Anne Sexton

(9 November 1928 – 4 October 1974 / Newton, Massachusetts)

The Dead Heart


After I wrote this, a friend scrawled on this page, “Yes.”

And I said, merely to myself, “I wish it could be for a
different seizure—as with Molly Bloom and her ‘and
yes I said yes I will Yes.'

It is not a turtle
hiding in its little green shell.
It is not a stone
to pick up and put under your black wing.
It is not a subway car that is obsolete.
It is not a lump of coal that you could light.
It is a dead heart.
It is inside of me.
It is a stranger
yet once it was agreeable,
opening and closing like a clam.

What it has cost me you can’t imagine,
shrinks, priests, lovers, children, husbands,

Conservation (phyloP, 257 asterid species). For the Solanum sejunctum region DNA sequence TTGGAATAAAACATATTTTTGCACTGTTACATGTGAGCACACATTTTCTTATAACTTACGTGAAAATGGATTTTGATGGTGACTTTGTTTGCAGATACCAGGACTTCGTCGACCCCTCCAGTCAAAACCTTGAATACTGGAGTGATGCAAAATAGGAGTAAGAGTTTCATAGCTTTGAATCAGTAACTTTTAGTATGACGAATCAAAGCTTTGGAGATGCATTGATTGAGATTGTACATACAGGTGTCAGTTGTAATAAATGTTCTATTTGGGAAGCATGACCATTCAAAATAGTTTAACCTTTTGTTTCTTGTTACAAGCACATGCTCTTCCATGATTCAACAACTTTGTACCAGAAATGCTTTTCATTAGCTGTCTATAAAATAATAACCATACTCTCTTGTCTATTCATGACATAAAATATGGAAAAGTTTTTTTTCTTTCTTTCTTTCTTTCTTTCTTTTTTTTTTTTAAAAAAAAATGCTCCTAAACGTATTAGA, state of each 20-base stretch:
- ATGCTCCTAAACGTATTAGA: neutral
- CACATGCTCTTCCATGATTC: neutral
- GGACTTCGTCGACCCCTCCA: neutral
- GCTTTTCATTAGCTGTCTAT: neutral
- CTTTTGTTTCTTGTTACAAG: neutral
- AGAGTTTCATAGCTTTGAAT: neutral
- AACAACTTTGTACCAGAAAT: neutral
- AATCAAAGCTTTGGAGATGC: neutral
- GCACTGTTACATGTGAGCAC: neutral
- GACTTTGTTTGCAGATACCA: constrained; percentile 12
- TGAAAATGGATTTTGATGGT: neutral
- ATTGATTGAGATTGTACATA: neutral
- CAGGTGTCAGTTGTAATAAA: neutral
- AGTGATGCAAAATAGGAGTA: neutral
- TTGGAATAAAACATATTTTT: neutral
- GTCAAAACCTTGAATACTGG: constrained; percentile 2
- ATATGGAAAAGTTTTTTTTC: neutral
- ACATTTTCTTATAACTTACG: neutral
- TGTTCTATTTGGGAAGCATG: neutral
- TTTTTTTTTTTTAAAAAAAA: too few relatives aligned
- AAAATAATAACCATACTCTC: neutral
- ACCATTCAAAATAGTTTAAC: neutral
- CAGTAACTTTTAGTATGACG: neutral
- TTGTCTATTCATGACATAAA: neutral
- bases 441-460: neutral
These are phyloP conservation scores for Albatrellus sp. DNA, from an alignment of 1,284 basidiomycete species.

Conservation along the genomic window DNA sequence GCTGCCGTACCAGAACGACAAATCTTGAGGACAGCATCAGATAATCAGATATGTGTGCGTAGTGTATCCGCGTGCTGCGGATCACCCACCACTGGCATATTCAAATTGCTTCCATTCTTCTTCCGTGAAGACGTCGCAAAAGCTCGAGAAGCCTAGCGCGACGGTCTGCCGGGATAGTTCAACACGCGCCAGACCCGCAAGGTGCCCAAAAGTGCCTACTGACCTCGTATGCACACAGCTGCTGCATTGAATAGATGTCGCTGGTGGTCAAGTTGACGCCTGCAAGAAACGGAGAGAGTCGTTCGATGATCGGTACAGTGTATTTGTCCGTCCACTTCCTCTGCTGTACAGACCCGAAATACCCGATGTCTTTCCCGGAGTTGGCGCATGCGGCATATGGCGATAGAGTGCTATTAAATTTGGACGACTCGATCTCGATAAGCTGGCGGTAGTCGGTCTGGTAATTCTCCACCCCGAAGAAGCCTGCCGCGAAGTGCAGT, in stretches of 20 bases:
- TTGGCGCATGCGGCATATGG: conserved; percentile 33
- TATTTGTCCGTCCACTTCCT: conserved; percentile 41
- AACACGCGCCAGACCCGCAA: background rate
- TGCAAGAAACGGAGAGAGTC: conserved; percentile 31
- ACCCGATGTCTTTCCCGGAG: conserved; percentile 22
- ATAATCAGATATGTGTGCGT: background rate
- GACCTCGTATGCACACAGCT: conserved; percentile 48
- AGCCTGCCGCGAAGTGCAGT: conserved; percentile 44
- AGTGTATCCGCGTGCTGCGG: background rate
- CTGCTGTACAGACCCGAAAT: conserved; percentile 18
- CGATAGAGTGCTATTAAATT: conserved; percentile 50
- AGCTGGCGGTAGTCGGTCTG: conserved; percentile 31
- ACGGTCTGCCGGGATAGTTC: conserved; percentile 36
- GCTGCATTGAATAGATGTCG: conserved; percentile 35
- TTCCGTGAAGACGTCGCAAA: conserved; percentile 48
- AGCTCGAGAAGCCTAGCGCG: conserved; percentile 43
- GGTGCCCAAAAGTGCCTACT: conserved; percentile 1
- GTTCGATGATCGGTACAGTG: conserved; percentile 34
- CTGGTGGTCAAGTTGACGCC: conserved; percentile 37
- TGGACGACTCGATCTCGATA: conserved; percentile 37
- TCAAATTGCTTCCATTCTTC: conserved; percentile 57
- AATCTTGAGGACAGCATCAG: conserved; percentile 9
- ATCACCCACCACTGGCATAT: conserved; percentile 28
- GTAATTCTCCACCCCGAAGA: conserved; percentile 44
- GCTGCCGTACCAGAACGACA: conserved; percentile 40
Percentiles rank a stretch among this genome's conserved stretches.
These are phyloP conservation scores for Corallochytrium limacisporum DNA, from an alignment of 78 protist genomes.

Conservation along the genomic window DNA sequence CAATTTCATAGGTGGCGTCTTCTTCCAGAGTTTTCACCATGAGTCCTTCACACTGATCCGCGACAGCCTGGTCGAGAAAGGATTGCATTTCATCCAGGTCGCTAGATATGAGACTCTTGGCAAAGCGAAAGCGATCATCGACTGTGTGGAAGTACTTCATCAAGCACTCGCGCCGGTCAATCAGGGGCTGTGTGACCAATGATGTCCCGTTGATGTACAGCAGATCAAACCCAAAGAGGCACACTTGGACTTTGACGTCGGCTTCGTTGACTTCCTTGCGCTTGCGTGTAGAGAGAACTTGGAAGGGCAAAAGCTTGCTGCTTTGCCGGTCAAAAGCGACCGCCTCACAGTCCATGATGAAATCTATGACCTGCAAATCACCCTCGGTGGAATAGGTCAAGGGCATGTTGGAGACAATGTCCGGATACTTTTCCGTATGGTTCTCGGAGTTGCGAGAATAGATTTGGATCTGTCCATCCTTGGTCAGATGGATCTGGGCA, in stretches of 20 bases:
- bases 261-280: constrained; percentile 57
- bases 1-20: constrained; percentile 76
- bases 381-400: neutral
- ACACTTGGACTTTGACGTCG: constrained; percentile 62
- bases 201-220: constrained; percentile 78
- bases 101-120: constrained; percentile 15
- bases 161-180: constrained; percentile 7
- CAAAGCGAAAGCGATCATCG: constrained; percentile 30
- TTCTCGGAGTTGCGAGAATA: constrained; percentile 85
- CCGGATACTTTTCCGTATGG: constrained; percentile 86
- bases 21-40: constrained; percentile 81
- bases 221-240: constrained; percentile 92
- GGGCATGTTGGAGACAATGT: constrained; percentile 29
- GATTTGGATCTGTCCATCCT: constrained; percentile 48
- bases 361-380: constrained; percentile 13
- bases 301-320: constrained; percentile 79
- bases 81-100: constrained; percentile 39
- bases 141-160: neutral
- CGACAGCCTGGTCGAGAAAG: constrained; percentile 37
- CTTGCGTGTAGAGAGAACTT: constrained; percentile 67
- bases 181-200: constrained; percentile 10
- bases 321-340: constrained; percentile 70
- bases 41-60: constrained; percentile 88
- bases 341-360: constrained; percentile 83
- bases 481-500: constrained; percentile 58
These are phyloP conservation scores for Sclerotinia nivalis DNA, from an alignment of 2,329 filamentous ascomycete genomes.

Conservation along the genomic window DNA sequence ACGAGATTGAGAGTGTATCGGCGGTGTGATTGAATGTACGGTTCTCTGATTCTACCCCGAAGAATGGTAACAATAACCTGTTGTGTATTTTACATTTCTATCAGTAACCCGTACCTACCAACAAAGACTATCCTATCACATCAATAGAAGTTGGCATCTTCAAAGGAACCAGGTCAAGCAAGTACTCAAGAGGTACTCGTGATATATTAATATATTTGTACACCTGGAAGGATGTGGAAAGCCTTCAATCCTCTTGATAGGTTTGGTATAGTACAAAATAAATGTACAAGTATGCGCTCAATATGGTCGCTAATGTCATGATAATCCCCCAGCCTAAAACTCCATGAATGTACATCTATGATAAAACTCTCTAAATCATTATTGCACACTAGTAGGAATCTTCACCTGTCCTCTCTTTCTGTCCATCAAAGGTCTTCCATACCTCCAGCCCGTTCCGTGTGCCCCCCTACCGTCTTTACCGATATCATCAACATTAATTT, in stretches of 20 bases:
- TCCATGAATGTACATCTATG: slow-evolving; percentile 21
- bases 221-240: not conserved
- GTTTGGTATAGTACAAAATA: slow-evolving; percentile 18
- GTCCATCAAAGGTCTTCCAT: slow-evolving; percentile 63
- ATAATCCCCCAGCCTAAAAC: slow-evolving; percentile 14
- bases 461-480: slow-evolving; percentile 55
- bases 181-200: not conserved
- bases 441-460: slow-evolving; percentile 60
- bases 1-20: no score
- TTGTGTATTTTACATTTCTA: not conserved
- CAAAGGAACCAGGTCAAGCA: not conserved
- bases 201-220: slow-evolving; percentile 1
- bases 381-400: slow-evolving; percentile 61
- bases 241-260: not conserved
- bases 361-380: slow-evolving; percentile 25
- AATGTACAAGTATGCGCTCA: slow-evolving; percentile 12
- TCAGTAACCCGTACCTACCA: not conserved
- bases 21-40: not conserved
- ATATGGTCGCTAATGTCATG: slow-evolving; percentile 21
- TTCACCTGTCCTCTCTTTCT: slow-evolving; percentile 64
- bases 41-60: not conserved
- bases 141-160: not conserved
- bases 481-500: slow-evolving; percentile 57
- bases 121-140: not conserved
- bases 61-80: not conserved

friends and all the lot.
An expensive thing it was to keep going.
It gave back too.
Don’t deny it!
I half wonder if April would bring it back to life?
A tulip? The first bud?
But those are just musings on my part,
the pity one has when one looks at a cadaver.

How did it die?
I called it EVIL.
I said to it, your poems stink like vomit.
I didn’t stay to hear the last sentence.
It died on the word EVIL.
It did it with my tongue.
The tongue, the Chinese say,
is like a sharp knife:
it kills
without drawing blood.

Submitted: Monday, March 29, 2010

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